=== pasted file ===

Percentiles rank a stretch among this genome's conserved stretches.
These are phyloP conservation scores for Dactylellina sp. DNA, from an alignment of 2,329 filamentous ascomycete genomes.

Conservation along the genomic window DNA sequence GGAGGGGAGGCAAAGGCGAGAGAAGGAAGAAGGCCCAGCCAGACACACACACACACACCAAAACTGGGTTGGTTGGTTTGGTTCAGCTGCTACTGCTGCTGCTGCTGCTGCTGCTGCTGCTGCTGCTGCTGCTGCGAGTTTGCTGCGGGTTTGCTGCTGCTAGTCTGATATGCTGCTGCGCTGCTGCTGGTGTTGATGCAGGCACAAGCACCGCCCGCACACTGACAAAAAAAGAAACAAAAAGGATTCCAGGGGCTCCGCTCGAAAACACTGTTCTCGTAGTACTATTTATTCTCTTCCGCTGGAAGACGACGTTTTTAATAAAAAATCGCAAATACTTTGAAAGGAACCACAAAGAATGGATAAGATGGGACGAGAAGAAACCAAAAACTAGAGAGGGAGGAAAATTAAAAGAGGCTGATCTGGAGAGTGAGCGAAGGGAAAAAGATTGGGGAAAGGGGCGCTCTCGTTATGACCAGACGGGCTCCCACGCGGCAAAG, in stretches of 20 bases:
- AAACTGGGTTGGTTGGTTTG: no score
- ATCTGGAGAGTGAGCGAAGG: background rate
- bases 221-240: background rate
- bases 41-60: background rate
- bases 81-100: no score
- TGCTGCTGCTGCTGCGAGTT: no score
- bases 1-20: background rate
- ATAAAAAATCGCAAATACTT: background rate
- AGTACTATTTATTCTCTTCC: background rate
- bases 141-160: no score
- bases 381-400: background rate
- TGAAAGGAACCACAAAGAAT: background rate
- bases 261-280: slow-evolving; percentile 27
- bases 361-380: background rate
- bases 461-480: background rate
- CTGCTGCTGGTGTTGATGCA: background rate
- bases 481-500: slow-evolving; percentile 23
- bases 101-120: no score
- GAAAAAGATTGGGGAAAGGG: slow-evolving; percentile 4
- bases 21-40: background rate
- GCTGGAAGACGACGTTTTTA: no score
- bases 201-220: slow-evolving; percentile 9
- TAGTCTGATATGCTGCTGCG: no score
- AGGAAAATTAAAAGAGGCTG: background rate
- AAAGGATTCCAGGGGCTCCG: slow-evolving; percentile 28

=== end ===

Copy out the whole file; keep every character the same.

Percentiles rank a stretch among this genome's conserved stretches.
These are phyloP conservation scores for Dactylellina sp. DNA, from an alignment of 2,329 filamentous ascomycete genomes.

Conservation along the genomic window DNA sequence GGAGGGGAGGCAAAGGCGAGAGAAGGAAGAAGGCCCAGCCAGACACACACACACACACCAAAACTGGGTTGGTTGGTTTGGTTCAGCTGCTACTGCTGCTGCTGCTGCTGCTGCTGCTGCTGCTGCTGCTGCTGCGAGTTTGCTGCGGGTTTGCTGCTGCTAGTCTGATATGCTGCTGCGCTGCTGCTGGTGTTGATGCAGGCACAAGCACCGCCCGCACACTGACAAAAAAAGAAACAAAAAGGATTCCAGGGGCTCCGCTCGAAAACACTGTTCTCGTAGTACTATTTATTCTCTTCCGCTGGAAGACGACGTTTTTAATAAAAAATCGCAAATACTTTGAAAGGAACCACAAAGAATGGATAAGATGGGACGAGAAGAAACCAAAAACTAGAGAGGGAGGAAAATTAAAAGAGGCTGATCTGGAGAGTGAGCGAAGGGAAAAAGATTGGGGAAAGGGGCGCTCTCGTTATGACCAGACGGGCTCCCACGCGGCAAAG, in stretches of 20 bases:
- AAACTGGGTTGGTTGGTTTG: no score
- ATCTGGAGAGTGAGCGAAGG: background rate
- bases 221-240: background rate
- bases 41-60: background rate
- bases 81-100: no score
- TGCTGCTGCTGCTGCGAGTT: no score
- bases 1-20: background rate
- ATAAAAAATCGCAAATACTT: background rate
- AGTACTATTTATTCTCTTCC: background rate
- bases 141-160: no score
- bases 381-400: background rate
- TGAAAGGAACCACAAAGAAT: background rate
- bases 261-280: slow-evolving; percentile 27
- bases 361-380: background rate
- bases 461-480: background rate
- CTGCTGCTGGTGTTGATGCA: background rate
- bases 481-500: slow-evolving; percentile 23
- bases 101-120: no score
- GAAAAAGATTGGGGAAAGGG: slow-evolving; percentile 4
- bases 21-40: background rate
- GCTGGAAGACGACGTTTTTA: no score
- bases 201-220: slow-evolving; percentile 9
- TAGTCTGATATGCTGCTGCG: no score
- AGGAAAATTAAAAGAGGCTG: background rate
- AAAGGATTCCAGGGGCTCCG: slow-evolving; percentile 28